“And I guess you make a nice living doing it, don’t you?”
The old bastard smiled. “There’s a Caesar in all of us, boy, and we must render unto him what is his. But the girl’s was just one life. Even way the hell out here, there’s a lot of lives to go around. Ain’t any one of ‘em any more sacred than another, far as God’s concerned. You think our savior cares more about some snot-nosed child than about a sinner like me? You must not read your Bible then, boy. Ain’t no man ever kept Jesus’ love busier than I have.”
That thing he called his son shambled into my view and gibbered something. Whoever it used to be, right then it just looked like a plate of bloody meat walking on two legs. My breath caught in my chest.
“And what about that creature there?” I said, trying to make the bold in me cover up the scared pissless.
“My hex brought my boy Shambles back alive, even after what them snaky deputies done to him. That’s the Lord’s work, boy. Same thing our savior did with Lazarus. This here’s a Christian hex I put on my beautiful baby boy.”
I couldn’t hardly help myself. “Mister, I don’t know what to call that, ‘cept to say that it’s about as Christian as pissin’ in the pulpit on a Sunday morning.”
And at that moment Mister Hadj appeared from I-don’t-know-where, looking to my frightened eyes like an avenging angel of the Lord.
He sang a quick string of words in his talk—sounded similar to his sunset prayers, best as I could tell. The rocks around us wailed right back, and Parson Lucifer looked all around, frantic-like. Then Mister Hadj shot five of them silver bullets into Shambles.
That thing what used to be a living man stopped and dropped to the ground. There wasn’t no blood coming from where Mister Hadj had shot him, but the way he started to moaning, well, it was like all them bullets that he oughtn’t have been able to walk away from had all caught up with him.
There was one last howl, like a demon getting his tooth yanked by the meanest barber in the world. Then Shambles stopped moving, stopped kicking, and died an honest death.
Mister Hadj already had his gun on Parson Lucifer, and now he was whistling “Bright River Valley.” The rocks kept a-wailing. And I swear to y’all that a little piece of flint jumped up and cut my bonds.
But by then the boy James, who’d been off shaking a sagebrush when Mister Hadj showed up, had his gun on me.
James gestured toward me with the gun and growled at Mister Hadj. “Looks like we’re all of us in a fix here. But my Daddy can’t see no hangman.” He said it in that fast-slow Kansas City way that drives a prairie boy like me clean out my mind, and his Pa finally wore a look of real fear. “Now, I don’t know what kind of Injun magic you got hold of here, but my Daddy can’t see no hangman. You hear, old man? Whatever kind of red devilishness you done worked against my Daddy’s hex, you’d best hope you can lift it and bring back my baby brother. I got a clean shot here at your–”
There was no movement that I saw. But there was a shot, and there was smoke coming from Mister Hadj’s gun. And a boy with a hole in his head was lying where a fast-talking murderer had just stood.
“Hurt alotta people. Price to pay. Should be more.” Nine words. For Mister Hadj it was like a whole sermon. He looked up at a patch of moonlit cloud in the eastern sky and nodded, like he’d been arguing with the Almighty but was granting God a point.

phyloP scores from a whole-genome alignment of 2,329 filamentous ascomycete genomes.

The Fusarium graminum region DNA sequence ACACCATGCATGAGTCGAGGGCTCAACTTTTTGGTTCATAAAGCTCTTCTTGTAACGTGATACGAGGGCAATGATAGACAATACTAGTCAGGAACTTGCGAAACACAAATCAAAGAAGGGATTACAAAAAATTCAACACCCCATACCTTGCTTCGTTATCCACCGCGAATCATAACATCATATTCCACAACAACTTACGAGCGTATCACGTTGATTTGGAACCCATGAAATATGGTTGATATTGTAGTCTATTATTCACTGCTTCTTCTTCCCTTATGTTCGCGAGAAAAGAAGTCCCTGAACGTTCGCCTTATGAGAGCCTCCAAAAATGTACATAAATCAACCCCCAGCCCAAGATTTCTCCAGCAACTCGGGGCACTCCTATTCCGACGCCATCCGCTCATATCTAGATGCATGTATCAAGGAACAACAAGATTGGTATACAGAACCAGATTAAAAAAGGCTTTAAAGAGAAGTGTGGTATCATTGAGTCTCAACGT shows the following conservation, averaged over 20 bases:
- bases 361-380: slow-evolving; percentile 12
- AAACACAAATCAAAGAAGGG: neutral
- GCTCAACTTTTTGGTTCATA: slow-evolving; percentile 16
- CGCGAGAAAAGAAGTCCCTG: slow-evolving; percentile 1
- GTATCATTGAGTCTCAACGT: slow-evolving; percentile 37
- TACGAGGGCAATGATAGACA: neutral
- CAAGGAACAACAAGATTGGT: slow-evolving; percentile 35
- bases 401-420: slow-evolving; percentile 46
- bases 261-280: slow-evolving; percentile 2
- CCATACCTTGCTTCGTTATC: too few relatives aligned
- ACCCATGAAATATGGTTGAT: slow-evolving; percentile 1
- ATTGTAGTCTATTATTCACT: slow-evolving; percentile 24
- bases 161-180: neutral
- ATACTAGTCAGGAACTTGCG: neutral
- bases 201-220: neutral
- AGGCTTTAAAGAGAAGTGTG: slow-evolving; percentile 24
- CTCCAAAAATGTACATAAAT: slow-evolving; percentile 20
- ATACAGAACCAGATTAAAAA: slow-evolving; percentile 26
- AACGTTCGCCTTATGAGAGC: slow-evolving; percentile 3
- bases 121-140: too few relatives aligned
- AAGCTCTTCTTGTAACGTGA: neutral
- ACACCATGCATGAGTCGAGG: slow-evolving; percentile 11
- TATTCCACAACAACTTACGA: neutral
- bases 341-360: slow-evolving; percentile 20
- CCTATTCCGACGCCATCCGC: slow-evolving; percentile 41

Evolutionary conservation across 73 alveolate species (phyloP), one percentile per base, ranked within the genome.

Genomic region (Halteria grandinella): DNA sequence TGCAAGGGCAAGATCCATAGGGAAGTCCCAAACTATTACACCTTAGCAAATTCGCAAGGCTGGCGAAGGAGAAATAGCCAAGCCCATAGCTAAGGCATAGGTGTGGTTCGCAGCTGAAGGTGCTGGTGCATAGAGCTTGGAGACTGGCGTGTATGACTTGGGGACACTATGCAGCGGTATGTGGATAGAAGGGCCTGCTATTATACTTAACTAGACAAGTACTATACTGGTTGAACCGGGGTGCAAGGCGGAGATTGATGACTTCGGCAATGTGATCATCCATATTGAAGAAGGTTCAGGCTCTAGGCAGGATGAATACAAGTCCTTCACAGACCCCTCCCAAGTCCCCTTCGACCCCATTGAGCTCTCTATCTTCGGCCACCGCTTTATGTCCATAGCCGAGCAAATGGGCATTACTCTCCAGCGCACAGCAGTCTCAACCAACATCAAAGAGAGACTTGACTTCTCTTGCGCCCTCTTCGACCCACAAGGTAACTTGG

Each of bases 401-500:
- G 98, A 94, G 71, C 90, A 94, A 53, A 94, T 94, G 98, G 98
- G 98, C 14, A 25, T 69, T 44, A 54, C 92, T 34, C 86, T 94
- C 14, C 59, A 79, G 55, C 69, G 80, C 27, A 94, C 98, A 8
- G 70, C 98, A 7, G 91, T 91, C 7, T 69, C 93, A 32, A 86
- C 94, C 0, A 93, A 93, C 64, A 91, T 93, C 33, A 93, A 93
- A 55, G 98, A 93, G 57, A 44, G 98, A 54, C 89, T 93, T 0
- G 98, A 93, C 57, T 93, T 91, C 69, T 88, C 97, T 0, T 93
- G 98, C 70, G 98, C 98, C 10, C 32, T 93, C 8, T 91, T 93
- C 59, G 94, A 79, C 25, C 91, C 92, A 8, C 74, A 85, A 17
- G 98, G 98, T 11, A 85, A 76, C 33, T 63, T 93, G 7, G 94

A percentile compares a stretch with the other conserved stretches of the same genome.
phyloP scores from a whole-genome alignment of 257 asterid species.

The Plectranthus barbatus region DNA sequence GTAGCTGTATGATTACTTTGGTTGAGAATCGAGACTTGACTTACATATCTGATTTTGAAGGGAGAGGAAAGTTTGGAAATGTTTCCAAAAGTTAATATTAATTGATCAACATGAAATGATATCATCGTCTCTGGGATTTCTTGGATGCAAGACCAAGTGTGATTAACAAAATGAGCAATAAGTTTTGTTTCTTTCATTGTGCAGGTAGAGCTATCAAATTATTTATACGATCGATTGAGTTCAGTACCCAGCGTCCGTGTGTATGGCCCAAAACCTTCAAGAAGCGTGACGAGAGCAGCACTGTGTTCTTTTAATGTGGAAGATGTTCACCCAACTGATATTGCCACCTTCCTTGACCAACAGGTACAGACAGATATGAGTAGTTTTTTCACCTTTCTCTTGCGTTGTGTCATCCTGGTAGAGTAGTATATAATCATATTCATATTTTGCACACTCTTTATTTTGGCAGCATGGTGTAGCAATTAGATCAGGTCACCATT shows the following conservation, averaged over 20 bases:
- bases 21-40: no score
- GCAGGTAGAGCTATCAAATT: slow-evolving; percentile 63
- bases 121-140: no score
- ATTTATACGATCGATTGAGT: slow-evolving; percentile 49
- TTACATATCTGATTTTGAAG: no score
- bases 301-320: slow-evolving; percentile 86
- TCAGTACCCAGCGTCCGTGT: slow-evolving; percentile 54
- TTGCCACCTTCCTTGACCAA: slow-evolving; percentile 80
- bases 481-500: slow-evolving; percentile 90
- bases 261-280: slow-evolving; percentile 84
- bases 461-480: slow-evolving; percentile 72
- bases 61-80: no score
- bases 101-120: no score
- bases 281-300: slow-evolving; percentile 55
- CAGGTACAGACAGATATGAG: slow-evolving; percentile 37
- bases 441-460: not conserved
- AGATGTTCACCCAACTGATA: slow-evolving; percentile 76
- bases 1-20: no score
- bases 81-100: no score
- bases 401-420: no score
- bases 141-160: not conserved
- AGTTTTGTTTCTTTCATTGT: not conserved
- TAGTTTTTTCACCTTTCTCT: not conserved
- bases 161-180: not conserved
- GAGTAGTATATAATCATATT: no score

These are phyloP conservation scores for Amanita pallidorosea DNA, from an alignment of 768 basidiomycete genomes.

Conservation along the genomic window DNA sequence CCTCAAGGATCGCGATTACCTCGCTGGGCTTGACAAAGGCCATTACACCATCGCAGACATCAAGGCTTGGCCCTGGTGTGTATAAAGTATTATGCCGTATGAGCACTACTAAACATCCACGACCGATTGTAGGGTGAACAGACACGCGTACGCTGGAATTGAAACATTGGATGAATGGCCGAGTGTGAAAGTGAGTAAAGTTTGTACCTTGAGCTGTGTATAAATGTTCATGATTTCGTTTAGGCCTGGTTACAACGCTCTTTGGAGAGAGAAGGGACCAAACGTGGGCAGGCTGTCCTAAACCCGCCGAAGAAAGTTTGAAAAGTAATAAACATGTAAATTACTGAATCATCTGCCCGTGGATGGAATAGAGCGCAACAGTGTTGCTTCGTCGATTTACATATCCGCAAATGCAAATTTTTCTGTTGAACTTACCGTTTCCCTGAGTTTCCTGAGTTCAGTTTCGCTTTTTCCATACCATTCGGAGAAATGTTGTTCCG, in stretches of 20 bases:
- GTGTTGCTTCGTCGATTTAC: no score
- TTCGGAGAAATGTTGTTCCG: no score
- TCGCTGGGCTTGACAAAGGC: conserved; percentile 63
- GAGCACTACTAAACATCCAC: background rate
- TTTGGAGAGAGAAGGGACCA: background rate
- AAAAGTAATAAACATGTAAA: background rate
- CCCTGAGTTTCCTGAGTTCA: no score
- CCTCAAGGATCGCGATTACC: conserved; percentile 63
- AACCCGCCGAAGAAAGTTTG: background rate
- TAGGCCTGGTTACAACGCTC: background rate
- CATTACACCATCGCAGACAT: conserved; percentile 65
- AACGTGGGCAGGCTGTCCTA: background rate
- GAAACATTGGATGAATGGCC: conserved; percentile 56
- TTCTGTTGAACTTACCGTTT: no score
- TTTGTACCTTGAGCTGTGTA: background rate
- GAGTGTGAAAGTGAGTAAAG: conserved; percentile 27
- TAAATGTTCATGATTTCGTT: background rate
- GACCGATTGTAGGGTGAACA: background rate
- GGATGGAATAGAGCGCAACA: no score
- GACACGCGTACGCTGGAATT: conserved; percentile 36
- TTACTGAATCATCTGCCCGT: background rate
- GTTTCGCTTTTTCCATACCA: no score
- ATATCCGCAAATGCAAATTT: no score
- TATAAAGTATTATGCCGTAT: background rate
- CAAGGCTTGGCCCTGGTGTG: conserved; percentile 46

He didn’t even flinch when Parson Lucifer spun around and shot him twice in the chest.
I tried to stop it—fumbled James’s dropped gun into my hands and fired in Parson Lucifer’s direction, feeling like my anger alone could push the bullet through his skull.
I’m proud to say I killed that hex-casting sonuvabitch.
But I wasn’t fast enough. Parson Lucifer and both his boys were dead. But that didn’t change Mister Hadj’s lying there with two holes in him, and it didn’t stop the little red rivers that seeped into the dirt around his old oak root of a body.
As I say, I was still half-green back then, but I’d already come to know by sight which wounds a man might walk away from. One look told me Mister Hadj wasn’t going nowhere else in this life.
Any other man would have been screaming hisself silly. But Mister Hadj was so quiet I could hear the wind whispering in the brush. He grit his teeth and refused the rum and laudanum I offered him. “Tufusahal,” he said, and I thought he was speaking his Old Country talk. I wished my Pa—or anyone from the Old Country—was there, just to hear him say his peace. Hell of a thing to have to speak your last word to a man who can’t understand you.
But he said it again and I realized I did understand. “Tough as all Hell,” the old man was saying, the first time I ever heard him talk proud.
“Yeah. You are that, Mister Hadj,” I said to him, “Ain’t no man anywhere can begrudge you that.”
That man bought my life with his, God as my witness. I ain’t seen what I’d done to deserve it, to tell the truth. I told him as much, as he lay there dying.
The old coot spit out some blood and smiled real mean-like. “For you?” he said, and shook his head. He pointed his long brown trigger finger up at the sky, like he was naming a target. “For him. Hurt alotta people. Price to pay. Should be more.” And that was the last thing he said.
I watched the light go slowly out of his eyes, saw that smile go slack. I smelled crushed roses in the air, though I can’t say where the scent came from. For a long time I just sat there, my thoughts mingling with the moonshadows.
I spent that sleepless night burying him with a short-handled shovel, his guns and his little heathen rug beside him. Come morning I was wore out as man could be, but it was time to leave.
“Ashes to ashes,” I said, by way of goodbye to the old man, “dust to dust.” Then I dragged myself eastward, my eyes half-blinded by the rising sun.